Problem with radiometric dating
If the geologic column truly represents a series of closely spaced catastrophic burial events instead of long ages of time, how can this feature be explained?
Certainly this seems like a difficult and rather mysterious problem for those, like myself, who might think to question the long age notion of the fossil record.
Since the early 20th century, Radioisotope dating has been used to bolster the vast time spans ascribed to the geologic record.
However, research by geologist John Woodmorappe (a pen name) revealed that the radiometric methods used today were actually hand-picked to coincide with the dates previously assumed for the geologic column diagrams.
The nested subset pattern arises because species differ in their distributions across space.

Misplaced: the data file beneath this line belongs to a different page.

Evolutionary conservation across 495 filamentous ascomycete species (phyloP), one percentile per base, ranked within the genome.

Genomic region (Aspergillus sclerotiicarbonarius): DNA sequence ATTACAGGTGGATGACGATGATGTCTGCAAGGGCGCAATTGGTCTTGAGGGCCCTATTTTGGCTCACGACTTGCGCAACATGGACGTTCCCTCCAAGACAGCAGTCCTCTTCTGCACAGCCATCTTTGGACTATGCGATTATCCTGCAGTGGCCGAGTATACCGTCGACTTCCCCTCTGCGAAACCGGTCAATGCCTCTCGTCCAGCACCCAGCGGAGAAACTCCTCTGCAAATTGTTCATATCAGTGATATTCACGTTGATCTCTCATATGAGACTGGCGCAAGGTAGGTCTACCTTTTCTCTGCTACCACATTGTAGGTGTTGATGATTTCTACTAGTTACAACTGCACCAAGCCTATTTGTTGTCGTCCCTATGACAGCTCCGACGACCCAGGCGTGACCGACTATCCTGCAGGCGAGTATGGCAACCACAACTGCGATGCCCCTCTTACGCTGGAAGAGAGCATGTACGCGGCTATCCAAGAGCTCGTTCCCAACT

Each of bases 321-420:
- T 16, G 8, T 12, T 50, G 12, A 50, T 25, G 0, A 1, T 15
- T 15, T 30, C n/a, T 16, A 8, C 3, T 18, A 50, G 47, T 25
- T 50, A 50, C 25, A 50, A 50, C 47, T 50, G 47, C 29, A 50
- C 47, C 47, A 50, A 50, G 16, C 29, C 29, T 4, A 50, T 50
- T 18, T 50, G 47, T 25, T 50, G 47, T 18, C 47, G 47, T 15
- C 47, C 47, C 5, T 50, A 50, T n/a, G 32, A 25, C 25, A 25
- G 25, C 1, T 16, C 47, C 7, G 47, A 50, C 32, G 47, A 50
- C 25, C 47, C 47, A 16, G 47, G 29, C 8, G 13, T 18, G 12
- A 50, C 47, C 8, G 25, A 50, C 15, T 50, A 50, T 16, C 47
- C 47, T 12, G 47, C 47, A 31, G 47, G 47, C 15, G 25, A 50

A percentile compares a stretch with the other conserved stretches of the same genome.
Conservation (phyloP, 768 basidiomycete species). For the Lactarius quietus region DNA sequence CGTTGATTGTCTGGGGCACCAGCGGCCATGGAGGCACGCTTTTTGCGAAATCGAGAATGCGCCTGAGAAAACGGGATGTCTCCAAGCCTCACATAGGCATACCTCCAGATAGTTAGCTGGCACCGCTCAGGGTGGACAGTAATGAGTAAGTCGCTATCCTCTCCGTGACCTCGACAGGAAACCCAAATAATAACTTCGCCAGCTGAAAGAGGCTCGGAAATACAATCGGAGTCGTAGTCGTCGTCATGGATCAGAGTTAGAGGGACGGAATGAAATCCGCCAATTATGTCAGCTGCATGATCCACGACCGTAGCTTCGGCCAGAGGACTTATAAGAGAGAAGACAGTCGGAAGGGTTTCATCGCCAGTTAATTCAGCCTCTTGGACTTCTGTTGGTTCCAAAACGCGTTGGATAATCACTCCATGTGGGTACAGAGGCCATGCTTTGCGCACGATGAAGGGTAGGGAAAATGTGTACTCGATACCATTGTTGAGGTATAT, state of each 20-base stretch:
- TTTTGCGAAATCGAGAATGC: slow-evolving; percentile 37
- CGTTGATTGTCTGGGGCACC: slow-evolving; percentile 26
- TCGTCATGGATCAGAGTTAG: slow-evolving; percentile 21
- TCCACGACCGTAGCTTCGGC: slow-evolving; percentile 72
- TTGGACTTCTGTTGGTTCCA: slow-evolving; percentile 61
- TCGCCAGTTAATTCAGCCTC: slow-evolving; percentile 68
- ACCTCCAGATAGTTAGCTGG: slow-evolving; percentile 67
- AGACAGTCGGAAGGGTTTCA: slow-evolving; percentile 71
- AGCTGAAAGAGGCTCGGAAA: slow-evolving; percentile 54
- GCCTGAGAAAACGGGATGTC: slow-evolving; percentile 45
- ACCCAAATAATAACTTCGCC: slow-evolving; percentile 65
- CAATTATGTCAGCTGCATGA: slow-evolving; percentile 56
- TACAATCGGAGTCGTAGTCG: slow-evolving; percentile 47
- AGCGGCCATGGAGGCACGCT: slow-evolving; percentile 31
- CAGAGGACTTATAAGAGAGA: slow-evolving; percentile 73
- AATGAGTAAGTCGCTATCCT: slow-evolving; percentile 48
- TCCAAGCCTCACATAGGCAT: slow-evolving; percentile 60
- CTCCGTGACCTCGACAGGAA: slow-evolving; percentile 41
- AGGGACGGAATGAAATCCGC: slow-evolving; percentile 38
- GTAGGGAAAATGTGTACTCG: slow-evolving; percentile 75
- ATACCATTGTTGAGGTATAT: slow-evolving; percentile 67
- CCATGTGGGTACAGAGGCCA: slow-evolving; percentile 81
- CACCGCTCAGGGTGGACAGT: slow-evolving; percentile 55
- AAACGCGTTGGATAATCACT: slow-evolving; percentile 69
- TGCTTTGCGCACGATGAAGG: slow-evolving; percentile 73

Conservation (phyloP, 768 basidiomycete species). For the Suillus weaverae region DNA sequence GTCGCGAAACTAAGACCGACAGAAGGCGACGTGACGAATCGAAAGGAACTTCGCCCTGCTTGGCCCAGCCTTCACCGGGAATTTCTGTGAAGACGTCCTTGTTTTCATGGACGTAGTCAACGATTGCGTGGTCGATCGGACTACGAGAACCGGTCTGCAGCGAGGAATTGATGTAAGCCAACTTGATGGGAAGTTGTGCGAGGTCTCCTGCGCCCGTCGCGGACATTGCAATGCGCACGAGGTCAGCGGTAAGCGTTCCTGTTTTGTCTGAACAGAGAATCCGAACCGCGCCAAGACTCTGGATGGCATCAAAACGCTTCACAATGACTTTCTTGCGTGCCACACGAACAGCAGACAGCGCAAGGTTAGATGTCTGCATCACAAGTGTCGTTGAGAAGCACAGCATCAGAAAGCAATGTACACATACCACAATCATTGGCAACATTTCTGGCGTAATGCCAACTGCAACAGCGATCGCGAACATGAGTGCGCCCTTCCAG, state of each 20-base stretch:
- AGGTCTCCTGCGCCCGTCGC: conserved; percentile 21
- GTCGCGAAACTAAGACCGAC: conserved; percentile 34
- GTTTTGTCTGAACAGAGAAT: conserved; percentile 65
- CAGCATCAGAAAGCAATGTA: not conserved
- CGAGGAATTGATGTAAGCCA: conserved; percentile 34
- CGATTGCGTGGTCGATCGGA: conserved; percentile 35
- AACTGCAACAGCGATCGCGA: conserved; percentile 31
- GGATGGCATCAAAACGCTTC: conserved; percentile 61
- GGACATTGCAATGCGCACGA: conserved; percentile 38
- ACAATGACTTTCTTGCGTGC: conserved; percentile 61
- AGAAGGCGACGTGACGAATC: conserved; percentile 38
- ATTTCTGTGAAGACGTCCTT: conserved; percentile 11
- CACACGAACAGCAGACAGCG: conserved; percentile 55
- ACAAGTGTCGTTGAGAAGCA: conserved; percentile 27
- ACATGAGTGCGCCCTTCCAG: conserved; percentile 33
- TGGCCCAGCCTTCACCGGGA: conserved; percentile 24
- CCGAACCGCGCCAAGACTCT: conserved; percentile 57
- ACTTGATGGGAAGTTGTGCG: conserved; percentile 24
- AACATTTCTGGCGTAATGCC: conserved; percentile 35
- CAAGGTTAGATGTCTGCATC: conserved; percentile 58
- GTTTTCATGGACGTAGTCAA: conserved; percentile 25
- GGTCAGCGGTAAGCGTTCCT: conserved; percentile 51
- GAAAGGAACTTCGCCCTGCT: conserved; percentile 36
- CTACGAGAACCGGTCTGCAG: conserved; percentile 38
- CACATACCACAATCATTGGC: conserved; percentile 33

Then they suddenly disappear from the fossil record some 80 million years ago only to reappear alive an well swimming around in oceans today.
Of course, this is a very general pattern and does not explain why certain creatures that lived on the bottoms of oceans, like trilobites, make their first appearance in the Cambrian (505-540 Ma) while other creatures that live on ocean bottoms, like crabs and lobsters, don't appear until the beginning of the Cretaceous (65-145 Ma).Why would creatures that would seem to share the same general environment while alive be so widely separated in the fossil record if they did indeed live at the same time and in pretty much the same location?This pattern arises when species that appear on few islands occur only on the islands with the most species, while only the most widespread species are found on the islands with few species (Wright et al., 1998).But before that, there is a need to go over some important background informational issues germane to the subsequent focus on the issue of common, initial and primordial Pb.However, in general, the older the rocks the less likely it is that fresh feldspar can be recovered from them and that its isotopic composition can be determined.